Animal Emotions

Do animals think and feel?

"Decoding Your Dog": Honoring What Dogs Want and Need

A new book offers valuable guidelines for giving dogs the best life possible by our learning what they want and need, what they're telling and asking us, and respecting their desires. It also stresses positive, rather than abusive, training. I like to think of dog "training" as dog "teaching" that centers on a close reciprocal respectful relationship between dog and human. Read More

Treating your dog as a partner not an object.

Living with humans can be extremely stressful and a dog can be psychologically changed for life.
I have always treated my dogs as a friend which I never scold as if the the scolding or telling off gets repetitive then the dog is confused.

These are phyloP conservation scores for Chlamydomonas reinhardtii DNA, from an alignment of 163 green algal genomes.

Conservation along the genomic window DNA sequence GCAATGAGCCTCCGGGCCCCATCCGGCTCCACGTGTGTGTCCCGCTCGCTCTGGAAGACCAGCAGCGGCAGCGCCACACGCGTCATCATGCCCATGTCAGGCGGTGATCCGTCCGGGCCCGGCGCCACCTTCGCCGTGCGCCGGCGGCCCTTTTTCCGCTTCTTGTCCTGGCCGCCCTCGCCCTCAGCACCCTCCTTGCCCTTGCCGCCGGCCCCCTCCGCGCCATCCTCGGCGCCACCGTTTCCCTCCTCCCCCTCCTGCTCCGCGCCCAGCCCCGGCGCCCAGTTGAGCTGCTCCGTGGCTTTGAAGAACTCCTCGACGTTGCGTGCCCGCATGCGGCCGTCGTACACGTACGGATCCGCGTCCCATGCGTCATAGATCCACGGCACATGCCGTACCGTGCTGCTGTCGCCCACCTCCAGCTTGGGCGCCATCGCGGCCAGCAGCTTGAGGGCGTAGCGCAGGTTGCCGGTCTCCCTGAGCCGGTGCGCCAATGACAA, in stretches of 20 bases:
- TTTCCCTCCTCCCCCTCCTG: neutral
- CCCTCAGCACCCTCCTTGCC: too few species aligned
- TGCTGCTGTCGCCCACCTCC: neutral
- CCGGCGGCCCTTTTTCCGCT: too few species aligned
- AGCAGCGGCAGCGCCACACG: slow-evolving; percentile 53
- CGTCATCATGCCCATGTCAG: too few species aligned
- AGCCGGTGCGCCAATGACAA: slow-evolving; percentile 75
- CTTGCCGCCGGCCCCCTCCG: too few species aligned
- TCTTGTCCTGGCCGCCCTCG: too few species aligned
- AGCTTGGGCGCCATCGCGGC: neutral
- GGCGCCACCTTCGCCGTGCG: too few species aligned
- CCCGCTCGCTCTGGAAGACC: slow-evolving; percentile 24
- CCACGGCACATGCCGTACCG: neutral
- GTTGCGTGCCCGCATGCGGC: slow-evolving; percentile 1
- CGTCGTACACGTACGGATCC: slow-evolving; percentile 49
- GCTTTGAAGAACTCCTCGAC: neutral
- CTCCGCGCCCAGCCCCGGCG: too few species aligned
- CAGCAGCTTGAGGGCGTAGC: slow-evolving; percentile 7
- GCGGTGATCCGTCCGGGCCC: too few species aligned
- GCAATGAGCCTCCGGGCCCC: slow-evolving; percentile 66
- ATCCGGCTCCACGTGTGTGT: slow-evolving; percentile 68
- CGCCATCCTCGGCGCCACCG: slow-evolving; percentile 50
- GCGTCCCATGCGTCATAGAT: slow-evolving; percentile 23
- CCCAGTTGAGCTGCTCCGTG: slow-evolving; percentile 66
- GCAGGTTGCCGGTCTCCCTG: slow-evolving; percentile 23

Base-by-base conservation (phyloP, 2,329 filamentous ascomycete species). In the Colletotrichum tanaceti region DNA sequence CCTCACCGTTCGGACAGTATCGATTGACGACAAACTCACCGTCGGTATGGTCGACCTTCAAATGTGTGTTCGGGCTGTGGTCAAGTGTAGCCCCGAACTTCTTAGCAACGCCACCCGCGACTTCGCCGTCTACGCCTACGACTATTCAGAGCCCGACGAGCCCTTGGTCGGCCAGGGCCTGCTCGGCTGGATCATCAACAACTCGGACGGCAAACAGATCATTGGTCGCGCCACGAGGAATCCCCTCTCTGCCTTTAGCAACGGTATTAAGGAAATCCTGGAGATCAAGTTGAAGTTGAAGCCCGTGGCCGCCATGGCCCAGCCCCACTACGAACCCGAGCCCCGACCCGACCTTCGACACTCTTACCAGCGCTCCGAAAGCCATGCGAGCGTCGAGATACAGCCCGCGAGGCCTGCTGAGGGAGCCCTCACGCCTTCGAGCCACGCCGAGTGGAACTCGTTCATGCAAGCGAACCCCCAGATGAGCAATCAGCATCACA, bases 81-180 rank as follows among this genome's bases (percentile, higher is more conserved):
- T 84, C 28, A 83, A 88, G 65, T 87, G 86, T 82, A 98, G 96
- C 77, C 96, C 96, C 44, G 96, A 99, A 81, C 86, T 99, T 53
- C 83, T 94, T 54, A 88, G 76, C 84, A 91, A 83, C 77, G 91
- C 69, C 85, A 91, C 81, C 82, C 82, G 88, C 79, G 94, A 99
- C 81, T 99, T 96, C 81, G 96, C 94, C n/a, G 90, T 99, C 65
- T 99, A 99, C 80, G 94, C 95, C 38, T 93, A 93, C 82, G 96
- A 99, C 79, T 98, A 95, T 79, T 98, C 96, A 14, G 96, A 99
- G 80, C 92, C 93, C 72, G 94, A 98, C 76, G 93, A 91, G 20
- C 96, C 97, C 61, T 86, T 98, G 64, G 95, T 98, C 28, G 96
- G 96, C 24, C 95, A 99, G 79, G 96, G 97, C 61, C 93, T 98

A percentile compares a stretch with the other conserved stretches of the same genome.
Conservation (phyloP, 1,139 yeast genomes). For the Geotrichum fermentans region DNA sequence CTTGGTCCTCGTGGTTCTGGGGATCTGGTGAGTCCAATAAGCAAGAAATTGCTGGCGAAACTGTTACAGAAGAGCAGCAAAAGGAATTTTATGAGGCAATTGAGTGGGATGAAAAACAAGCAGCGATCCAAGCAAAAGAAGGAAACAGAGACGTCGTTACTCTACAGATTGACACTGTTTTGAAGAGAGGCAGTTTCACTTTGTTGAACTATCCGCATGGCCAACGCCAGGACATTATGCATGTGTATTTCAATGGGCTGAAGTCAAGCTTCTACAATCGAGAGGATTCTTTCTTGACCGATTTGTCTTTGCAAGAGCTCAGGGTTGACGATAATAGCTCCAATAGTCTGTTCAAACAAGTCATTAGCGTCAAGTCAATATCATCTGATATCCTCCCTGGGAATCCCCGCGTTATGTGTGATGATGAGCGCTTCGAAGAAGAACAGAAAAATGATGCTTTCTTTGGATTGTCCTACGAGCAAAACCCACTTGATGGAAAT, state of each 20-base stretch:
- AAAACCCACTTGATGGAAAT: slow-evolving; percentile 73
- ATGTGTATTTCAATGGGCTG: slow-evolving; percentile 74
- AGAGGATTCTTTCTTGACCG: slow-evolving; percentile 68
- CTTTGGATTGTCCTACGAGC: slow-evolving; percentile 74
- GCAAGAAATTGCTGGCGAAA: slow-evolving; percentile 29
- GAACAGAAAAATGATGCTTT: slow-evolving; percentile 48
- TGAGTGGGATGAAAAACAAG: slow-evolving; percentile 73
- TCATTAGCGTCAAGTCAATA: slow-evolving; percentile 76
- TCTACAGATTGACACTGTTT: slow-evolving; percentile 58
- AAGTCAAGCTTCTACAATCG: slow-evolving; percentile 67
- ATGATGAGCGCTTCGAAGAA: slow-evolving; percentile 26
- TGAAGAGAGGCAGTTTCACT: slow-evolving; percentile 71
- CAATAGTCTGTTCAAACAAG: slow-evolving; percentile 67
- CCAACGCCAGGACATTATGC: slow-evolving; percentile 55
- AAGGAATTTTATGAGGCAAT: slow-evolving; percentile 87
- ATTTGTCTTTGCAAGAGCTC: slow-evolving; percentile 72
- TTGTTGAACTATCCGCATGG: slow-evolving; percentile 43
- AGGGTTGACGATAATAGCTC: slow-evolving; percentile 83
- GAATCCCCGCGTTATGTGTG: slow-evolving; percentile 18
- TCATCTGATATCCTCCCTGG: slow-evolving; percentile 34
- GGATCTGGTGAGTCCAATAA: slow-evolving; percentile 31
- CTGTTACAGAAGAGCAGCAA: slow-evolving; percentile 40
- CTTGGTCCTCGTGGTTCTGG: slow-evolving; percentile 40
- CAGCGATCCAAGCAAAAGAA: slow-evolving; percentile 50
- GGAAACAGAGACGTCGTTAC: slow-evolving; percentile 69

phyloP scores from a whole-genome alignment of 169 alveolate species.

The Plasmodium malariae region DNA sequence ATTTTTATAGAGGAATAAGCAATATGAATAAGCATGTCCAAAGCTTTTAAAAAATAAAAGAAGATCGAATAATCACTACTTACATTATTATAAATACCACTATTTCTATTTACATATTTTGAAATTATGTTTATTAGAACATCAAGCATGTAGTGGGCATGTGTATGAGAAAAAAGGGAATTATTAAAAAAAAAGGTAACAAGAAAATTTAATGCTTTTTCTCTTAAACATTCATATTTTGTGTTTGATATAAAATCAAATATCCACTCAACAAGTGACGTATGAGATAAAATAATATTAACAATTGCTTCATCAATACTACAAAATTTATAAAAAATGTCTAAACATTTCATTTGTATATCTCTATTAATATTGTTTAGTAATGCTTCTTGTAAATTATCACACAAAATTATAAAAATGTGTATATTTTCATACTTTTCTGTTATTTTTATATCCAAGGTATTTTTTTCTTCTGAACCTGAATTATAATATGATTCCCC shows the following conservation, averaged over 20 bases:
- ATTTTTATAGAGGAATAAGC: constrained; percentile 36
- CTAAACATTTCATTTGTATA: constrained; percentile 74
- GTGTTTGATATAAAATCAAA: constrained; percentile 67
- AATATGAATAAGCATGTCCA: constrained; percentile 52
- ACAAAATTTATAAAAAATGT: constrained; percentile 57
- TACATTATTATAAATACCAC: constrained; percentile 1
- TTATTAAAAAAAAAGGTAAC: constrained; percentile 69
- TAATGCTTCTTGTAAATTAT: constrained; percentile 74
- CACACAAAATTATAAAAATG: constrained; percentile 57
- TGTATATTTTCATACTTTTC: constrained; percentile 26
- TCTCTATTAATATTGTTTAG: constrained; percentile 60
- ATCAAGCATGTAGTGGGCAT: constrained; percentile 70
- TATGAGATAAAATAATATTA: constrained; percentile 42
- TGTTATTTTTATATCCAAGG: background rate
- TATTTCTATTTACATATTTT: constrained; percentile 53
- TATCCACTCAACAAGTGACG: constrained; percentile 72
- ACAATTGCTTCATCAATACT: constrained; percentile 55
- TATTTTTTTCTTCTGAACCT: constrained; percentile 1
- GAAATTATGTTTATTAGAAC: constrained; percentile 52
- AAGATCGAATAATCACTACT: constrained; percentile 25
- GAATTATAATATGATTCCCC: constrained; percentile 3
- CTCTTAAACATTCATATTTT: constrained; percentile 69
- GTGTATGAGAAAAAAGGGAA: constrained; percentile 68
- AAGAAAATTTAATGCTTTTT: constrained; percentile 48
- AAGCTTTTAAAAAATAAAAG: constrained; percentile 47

My present dog is a border collie that I got from a rescue center.
He was only 5 months old and extremely nervious. I took him home and the next day I took him to the beach near me, with some trepidation I let him off the lead and he shot off along the beach, I though , that's it I have lost him but no, he came tearing back and went past me in the other direction.
After he was tired out he came back to me full of the joys of spring.
I use a whistle to get his attention and it works quite well, he will come straight back to me and we get into my car and go home for eats...
My point is we know what we want our dog to do but he/she is unsure of what we want.
Give your dog its head and don't worry too much.
Train your dog kindly and you will get the best out of him/her.


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Marc Bekoff, Ph.D., is Professor Emeritus of Ecology and Evolutionary Biology at the University of Colorado, Boulder.


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